3TFO: Cardinals @ Seahawks, Week 16
Last year when these two teams met in Seattle, it wasn’t just a decidedly one-sided affair; it was one of the most lopsided blowouts in NFL history, to the tune of 58-0 in favor of the Seahawks. While some things have changed since then, at least for Arizona, Seattle (12-2) comes into this week needing just one win to wrap up home-field throughout the playoffs, a place where they have been literally unbeatable since Russell Wilson took over at quarterback last year.
The Cardinals, (9-5) meanwhile, survived a near epic collapse in Tennessee last Sunday to keep their faint playoff hopes alive with an overtime win. Even an 11-5 finish for the Cardinals is unlikely to garner a trip to the postseason, given the strength of the NFC field this year. Regardless, they will look to continue their momentum and register a real statement win in an already successful rookie campaign for head coach Bruce Arians, who has helped clinch just their fourth winning season since moving to the desert in 1988.
Arizona Offensive Line
With above-average players at all three levels on defense and at wide receiver, as the offensive line has gone, so have the Cardinals. This has certainly been the unit that has driven the success or failure of the Cardinals’ offense for the entire season. It has been obvious that Carson Palmer can play well when given time in the pocket, but he has very limited mobility to escape the rush, and will start breaking down and forcing balls quickly when facing pressure. While they still reside in the basement of our Pass Blocking Efficiency ratings for offensive lines (69.5), they have played better in recent weeks, coinciding with the Cardinals’ recent resurgence.
This week, however, might be their toughest test of the year, facing a terrific Seattle defense. Defensive ends Michael Bennett, Cliff Avril, and Chris Clemons are all among the Top 12 ends at Pass Rush Productivity (with scores ranging from 13.5 to 10.3 among these three), a more comprehensive measure of their pass rushing abilities than just measuring sacks. These three, combined with outside linebackers K.J. Wright (11.0 PRP) and Bruce Irvin (13.6 PRP), comprise a formidable pass rushing force, one that the Cardinals’ linemen will undoubtedly struggle to deal with. While the Seahawk defenders will certainly get their shots on Palmer, it will be incumbent on the offensive line to keep him from getting overwhelmed, and if they can’t, there will be little chance for the Cardinals to be competitive in this game.
Seattle Wide Receivers vs. Arizona Defensive Backs
Besides getting Marshawn Lynch his fair share of carries, the Seahawks’ wide receivers will be looking to take advantage of a banged-up Cardinals’ secondary on Sunday. Although the Cardinals’ defense has been strong overall this year, the last line of defense may ultimately be the weakest unit on that side of the ball, especially with the loss of Tyrann Mathieu to a knee injury two weeks ago. The defense is actually coming off its worst performance of the year in Tennessee, when Ryan Fitzpatrick lit them up for over 400 yards and nearly pulled off an amazing comeback in the last six minutes. Star cornerback Patrick Peterson had by far his worst game of the year (-4.2), giving up nine catches on 10 targets (after allowing just three receptions his previous three games), as the Titans’ Kendall Wright beat him repeatedly for big plays. Antoine Cason, who moved up as the nickel corner with Mathieu’s injury, had moments where he struggled, but he also made two huge interceptions including the game-saver in overtime.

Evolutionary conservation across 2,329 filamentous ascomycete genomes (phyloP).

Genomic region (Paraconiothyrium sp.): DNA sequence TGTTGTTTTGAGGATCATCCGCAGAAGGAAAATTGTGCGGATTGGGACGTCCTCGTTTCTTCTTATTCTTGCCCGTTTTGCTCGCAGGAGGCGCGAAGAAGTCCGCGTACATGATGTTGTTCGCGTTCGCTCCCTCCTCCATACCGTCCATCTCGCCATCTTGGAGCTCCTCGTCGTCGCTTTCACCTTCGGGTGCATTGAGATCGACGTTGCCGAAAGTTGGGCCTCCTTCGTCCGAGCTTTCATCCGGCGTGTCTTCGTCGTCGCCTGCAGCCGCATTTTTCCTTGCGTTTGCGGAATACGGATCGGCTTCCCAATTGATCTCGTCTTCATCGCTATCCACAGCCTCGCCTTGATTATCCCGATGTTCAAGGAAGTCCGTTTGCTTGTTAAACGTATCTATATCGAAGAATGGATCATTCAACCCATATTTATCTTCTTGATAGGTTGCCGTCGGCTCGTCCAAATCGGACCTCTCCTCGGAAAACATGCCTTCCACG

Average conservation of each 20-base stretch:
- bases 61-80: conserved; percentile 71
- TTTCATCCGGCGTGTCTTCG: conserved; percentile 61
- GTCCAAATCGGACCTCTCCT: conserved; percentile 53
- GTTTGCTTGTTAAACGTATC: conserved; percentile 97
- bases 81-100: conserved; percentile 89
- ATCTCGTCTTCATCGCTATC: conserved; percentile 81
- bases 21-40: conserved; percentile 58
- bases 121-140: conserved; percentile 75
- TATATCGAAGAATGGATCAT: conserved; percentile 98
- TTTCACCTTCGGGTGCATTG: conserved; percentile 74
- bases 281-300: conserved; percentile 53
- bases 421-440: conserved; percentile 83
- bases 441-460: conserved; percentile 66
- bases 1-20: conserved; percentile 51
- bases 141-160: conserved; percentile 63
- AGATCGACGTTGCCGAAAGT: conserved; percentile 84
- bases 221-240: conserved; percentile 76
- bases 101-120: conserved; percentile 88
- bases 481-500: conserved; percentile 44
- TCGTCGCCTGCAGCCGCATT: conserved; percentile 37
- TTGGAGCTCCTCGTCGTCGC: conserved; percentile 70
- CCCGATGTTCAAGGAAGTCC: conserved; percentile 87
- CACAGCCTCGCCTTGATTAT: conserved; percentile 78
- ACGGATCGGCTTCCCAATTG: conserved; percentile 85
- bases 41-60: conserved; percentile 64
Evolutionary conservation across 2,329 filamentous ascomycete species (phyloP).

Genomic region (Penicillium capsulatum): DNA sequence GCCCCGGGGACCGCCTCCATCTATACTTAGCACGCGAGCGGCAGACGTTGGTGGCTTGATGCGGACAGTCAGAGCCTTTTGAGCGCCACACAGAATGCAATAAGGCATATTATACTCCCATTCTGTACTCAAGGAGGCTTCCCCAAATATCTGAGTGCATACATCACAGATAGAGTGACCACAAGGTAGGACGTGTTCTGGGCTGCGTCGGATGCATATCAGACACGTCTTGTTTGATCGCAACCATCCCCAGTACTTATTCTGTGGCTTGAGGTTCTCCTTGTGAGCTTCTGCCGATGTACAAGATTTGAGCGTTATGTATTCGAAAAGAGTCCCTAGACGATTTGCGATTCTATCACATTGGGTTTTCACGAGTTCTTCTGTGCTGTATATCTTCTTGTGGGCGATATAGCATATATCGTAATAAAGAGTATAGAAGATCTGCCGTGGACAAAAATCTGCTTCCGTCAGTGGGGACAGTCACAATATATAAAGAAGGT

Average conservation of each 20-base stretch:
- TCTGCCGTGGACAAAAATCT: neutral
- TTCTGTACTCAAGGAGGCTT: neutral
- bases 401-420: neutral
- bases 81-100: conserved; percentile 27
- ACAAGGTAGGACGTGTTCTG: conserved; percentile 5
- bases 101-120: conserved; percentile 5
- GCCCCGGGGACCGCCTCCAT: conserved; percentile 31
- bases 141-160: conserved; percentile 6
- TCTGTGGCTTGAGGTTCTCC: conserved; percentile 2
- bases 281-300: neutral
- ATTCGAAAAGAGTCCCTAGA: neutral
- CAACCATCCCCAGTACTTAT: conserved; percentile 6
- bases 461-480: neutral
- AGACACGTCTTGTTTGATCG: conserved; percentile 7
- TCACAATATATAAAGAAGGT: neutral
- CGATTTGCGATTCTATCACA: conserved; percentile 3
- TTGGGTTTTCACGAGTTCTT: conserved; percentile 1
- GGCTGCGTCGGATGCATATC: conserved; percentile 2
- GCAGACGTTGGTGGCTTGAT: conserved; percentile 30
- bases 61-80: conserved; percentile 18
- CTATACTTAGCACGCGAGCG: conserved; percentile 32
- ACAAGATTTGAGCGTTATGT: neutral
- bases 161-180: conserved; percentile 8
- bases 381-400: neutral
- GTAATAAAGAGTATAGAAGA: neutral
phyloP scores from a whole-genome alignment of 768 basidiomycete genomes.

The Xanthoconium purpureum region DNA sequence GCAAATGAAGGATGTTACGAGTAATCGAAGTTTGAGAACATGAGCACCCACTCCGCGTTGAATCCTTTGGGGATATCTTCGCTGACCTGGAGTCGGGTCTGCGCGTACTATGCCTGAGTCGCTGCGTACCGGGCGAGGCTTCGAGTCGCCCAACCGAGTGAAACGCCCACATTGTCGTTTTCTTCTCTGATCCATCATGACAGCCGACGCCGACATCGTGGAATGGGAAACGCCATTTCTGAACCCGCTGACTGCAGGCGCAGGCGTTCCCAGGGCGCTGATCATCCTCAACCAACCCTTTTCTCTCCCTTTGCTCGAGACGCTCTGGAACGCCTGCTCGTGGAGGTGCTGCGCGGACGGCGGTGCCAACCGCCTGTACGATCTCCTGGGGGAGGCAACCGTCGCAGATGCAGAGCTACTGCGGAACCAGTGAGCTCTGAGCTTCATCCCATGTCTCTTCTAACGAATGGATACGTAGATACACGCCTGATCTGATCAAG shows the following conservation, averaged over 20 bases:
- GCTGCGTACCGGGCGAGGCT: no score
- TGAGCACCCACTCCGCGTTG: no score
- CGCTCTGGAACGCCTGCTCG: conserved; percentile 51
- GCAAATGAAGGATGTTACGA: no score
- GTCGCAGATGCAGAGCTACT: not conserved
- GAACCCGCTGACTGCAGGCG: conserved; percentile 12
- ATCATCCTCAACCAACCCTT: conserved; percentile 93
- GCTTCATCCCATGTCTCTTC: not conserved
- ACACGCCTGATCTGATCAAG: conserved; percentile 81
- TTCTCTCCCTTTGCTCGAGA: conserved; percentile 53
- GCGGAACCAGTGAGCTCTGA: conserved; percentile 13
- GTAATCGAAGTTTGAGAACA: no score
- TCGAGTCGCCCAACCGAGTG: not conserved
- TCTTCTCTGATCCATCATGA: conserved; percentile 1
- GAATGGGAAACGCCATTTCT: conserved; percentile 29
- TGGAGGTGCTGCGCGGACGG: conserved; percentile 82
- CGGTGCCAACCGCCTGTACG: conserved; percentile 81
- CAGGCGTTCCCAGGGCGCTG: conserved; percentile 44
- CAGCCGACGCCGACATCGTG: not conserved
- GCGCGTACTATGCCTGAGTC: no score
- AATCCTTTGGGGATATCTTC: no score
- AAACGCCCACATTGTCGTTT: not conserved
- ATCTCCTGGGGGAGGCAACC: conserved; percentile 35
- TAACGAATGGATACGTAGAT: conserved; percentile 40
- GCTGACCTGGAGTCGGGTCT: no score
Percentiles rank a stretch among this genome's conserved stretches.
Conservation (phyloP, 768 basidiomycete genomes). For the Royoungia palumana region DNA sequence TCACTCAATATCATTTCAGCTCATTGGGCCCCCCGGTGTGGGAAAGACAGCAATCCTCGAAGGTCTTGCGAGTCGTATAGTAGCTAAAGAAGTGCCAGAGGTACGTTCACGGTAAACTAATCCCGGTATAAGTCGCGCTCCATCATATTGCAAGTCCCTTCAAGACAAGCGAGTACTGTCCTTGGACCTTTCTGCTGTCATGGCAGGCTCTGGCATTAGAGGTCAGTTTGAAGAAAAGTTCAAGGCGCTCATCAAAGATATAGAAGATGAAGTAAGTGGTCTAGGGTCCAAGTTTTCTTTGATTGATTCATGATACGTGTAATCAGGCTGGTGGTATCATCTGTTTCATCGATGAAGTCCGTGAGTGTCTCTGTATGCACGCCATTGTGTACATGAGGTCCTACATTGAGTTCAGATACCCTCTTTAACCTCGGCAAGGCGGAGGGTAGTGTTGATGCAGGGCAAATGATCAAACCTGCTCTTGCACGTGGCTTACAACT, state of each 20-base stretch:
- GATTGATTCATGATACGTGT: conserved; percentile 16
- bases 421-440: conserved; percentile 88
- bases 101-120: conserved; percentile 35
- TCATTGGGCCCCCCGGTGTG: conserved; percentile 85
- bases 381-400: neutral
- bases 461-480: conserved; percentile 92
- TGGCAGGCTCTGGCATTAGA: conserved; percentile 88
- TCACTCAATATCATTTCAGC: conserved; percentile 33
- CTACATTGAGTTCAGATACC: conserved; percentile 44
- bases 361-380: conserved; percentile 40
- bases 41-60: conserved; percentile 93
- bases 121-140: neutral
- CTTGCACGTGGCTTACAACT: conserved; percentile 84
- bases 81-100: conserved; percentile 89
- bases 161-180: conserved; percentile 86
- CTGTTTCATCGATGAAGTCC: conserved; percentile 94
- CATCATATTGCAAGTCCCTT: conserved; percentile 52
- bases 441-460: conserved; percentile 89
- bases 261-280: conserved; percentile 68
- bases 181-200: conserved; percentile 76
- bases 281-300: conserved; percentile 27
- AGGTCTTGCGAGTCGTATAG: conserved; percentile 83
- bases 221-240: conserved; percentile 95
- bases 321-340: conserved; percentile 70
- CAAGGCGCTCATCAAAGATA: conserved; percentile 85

Although his numbers aren’t gaudy, Golden Tate has been having another solid year (+8.2) in now his fourth season with the Seahawks, after a breakout year last year. His WR Rating of 101.6 is one of the better ones in the league, and he has just three drops in 57 catchable passes. Doug Baldwin has also been having a very good year (+13.4), with 49 catches on 66 targets, making for an excellent catch percentage of 74.2, along with 770 yards and five touchdowns. In fact, his catch rate of 75.0% from the slot is tied for second-best overall. The addition of Wilson to the team last year no doubt did wonders for both their production levels, and they have proven to be reliable weapons for the second-year signal caller.
Andre Roberts vs. Jeremy Lane
With Larry Fitzgerald still undergoing concussion tests and his availability for Sunday’s game uncertain, and Michael Floyd still bothered by an ankle injury, the Cardinals may be relying on Andre Roberts more than ever. He has been overshadowed by his two aforementioned teammates this year (despite playing 567 snaps so far), but Arizona’s third receiver may have an important role in this game. He hasn’t had a ton of receptions this year (just 38 for 372 yards), and the emergence of Andre Ellington, who frequently lines up at receiver, has also kept his numbers down so far. Roberts has never really developed any chemistry with Palmer the way the other receivers have, but this is his contract year so he will be very motivated to step up his game against the Seahawks as he looks toward his future. While previously the main slot receiver for the Cardinals, he has lined up there just 51.8% of the time in 2013, with Fitzgerald getting more work there under Arians’ offense.
Likely lining up across from him will be Jeremy Lane, the Seahawks’ slot cornerback who has seen his playing time increase with injuries/suspensions to Brandon Browner and Walter Thurmond. He has had 87 snaps in the last three games, and has made a positive impact, grading at +5.2 while allowing just seven catches (for 47 yards) on 14 targets during that time, with three passes defensed. With Richard Sherman as the clear lockdown corner for Seattle, and the overall stoutness of the Seahawks’ defense, Palmer and co. will need to find favorable matchups wherever they can.
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